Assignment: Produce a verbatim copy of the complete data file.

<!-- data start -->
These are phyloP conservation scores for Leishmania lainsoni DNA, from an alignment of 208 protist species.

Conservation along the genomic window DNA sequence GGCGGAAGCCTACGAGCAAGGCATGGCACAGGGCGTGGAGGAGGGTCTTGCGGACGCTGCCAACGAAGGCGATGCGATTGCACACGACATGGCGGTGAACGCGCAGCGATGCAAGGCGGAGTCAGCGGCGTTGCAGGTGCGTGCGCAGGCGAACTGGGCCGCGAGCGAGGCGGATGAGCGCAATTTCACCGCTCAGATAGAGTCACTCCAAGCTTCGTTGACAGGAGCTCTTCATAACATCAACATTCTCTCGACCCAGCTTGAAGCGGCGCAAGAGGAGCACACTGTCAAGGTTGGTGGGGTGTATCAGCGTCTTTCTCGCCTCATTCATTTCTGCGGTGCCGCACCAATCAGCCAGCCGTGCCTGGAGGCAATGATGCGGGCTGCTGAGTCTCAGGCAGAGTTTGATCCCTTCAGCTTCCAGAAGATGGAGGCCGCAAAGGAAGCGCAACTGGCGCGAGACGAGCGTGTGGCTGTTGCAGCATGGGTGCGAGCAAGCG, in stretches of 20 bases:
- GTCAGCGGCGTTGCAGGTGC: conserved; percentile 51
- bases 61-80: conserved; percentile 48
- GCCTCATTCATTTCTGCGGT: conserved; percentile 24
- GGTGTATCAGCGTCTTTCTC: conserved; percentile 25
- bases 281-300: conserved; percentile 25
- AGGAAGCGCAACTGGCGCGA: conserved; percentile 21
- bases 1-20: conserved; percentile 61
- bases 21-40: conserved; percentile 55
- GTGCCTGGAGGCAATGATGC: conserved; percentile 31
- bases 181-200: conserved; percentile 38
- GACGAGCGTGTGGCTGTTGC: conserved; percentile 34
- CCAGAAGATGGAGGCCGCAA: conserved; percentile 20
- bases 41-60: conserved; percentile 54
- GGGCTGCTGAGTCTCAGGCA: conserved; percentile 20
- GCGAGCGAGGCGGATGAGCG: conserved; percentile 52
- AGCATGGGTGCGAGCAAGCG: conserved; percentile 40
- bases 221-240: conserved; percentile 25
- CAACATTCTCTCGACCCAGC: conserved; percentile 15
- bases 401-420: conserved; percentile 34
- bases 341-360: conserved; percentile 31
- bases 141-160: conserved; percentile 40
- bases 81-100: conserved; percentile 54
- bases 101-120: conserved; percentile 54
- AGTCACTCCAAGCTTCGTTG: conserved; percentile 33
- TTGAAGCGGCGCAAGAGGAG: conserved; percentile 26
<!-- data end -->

These are phyloP conservation scores for Leishmania lainsoni DNA, from an alignment of 208 protist species.

Conservation along the genomic window DNA sequence GGCGGAAGCCTACGAGCAAGGCATGGCACAGGGCGTGGAGGAGGGTCTTGCGGACGCTGCCAACGAAGGCGATGCGATTGCACACGACATGGCGGTGAACGCGCAGCGATGCAAGGCGGAGTCAGCGGCGTTGCAGGTGCGTGCGCAGGCGAACTGGGCCGCGAGCGAGGCGGATGAGCGCAATTTCACCGCTCAGATAGAGTCACTCCAAGCTTCGTTGACAGGAGCTCTTCATAACATCAACATTCTCTCGACCCAGCTTGAAGCGGCGCAAGAGGAGCACACTGTCAAGGTTGGTGGGGTGTATCAGCGTCTTTCTCGCCTCATTCATTTCTGCGGTGCCGCACCAATCAGCCAGCCGTGCCTGGAGGCAATGATGCGGGCTGCTGAGTCTCAGGCAGAGTTTGATCCCTTCAGCTTCCAGAAGATGGAGGCCGCAAAGGAAGCGCAACTGGCGCGAGACGAGCGTGTGGCTGTTGCAGCATGGGTGCGAGCAAGCG, in stretches of 20 bases:
- GTCAGCGGCGTTGCAGGTGC: conserved; percentile 51
- bases 61-80: conserved; percentile 48
- GCCTCATTCATTTCTGCGGT: conserved; percentile 24
- GGTGTATCAGCGTCTTTCTC: conserved; percentile 25
- bases 281-300: conserved; percentile 25
- AGGAAGCGCAACTGGCGCGA: conserved; percentile 21
- bases 1-20: conserved; percentile 61
- bases 21-40: conserved; percentile 55
- GTGCCTGGAGGCAATGATGC: conserved; percentile 31
- bases 181-200: conserved; percentile 38
- GACGAGCGTGTGGCTGTTGC: conserved; percentile 34
- CCAGAAGATGGAGGCCGCAA: conserved; percentile 20
- bases 41-60: conserved; percentile 54
- GGGCTGCTGAGTCTCAGGCA: conserved; percentile 20
- GCGAGCGAGGCGGATGAGCG: conserved; percentile 52
- AGCATGGGTGCGAGCAAGCG: conserved; percentile 40
- bases 221-240: conserved; percentile 25
- CAACATTCTCTCGACCCAGC: conserved; percentile 15
- bases 401-420: conserved; percentile 34
- bases 341-360: conserved; percentile 31
- bases 141-160: conserved; percentile 40
- bases 81-100: conserved; percentile 54
- bases 101-120: conserved; percentile 54
- AGTCACTCCAAGCTTCGTTG: conserved; percentile 33
- TTGAAGCGGCGCAAGAGGAG: conserved; percentile 26